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How do the grand jury and trial jury differ?

Hearing about a jury might automatically bring up thoughts of a trial jury. That isn’t the only type of jury that is involved in the criminal justice system. In some cases, the grand jury is also involved in a case. Even though the grand jury and the trial jury both have the word ‘jury’ in them, the similarities end there.

How is the grand jury involved in a criminal case?

A grand jury works with the prosecuting attorney to determine if there is enough evidence to charge someone with a crime. The grand jury, which usually includes 23 people, can hear and view any evidence in the case. They can also call and interview witnesses. These proceedings are all held in confidence, so people involved are encouraged to speak freely during the grand jury proceedings. If the prosecutor doesn’t agree with the findings of the grand jury, he or she doesn’t have to abide by the findings of the grand jury.

What is the role of a trial jury in a criminal case?

A trial jury is the jury of the defendant’s peers who decides if the defendant is guilty or innocent. The trial jury must sit through the full trial of the defendant. The procedures that are used in the trial are overseen by the judge. The only evidence and testimony that the trial jury gets to consider is what is presented in court. Once the trial is over, the trial jury decides on guilt or innocence of the defendant on each charge presented.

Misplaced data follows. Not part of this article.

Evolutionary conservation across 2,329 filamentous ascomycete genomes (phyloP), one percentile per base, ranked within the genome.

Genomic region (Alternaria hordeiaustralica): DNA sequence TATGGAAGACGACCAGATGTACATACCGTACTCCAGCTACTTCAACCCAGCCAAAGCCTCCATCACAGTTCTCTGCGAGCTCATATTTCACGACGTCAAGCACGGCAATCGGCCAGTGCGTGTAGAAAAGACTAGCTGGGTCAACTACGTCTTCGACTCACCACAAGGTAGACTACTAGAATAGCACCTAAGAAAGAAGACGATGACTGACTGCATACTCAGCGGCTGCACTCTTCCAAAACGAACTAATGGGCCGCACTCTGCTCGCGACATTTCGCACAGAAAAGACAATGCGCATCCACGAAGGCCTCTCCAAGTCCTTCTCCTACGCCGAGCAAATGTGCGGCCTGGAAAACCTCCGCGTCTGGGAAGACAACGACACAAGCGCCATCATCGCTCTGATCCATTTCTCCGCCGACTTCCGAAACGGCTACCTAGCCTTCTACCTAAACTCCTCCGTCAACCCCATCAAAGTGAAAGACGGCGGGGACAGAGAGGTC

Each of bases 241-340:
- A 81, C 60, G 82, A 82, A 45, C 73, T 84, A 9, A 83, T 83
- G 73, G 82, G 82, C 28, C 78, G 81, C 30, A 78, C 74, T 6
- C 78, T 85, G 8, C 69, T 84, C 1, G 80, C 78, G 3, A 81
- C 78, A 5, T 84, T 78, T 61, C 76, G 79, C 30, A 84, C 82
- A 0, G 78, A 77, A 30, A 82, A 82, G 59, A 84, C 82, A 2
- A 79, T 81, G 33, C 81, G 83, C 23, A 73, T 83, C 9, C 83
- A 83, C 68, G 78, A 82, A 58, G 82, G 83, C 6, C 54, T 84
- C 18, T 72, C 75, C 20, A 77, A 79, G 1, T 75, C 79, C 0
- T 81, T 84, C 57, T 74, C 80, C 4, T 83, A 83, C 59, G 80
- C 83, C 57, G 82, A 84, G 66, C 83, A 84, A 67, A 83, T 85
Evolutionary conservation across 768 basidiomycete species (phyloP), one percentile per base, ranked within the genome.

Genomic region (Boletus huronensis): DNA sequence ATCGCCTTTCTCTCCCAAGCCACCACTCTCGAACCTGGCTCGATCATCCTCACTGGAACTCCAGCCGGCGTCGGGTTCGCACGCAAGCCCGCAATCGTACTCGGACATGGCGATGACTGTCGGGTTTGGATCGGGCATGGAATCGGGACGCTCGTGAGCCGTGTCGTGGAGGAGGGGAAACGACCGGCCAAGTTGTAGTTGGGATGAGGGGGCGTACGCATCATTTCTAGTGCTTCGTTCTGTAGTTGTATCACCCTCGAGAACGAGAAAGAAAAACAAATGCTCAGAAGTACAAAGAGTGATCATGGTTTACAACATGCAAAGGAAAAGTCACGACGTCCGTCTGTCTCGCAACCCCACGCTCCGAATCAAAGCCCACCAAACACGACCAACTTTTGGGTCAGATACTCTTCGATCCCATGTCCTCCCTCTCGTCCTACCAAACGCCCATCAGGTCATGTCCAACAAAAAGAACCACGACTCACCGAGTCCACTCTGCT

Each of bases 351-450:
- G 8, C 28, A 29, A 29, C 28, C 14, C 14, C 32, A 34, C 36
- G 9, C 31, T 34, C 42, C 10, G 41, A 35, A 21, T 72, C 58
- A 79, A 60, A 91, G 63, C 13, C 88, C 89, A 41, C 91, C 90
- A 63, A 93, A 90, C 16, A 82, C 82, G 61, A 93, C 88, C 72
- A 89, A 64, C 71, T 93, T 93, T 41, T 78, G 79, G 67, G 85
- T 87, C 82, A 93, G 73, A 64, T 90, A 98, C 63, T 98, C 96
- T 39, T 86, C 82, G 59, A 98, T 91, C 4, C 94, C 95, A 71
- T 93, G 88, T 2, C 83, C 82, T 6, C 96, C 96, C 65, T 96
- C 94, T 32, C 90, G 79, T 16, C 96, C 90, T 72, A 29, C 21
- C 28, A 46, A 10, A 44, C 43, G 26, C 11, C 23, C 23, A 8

The differences in the types of juries are only one small facet of the criminal justice system. If you are facing criminal charges, you should get as much information as possible about your charges and the court procedures that you will participate in.

Source: FindLaw, “What’s the Difference Between a Grand Jury and a Trial Jury?,” accessed Jan. 01, 2016

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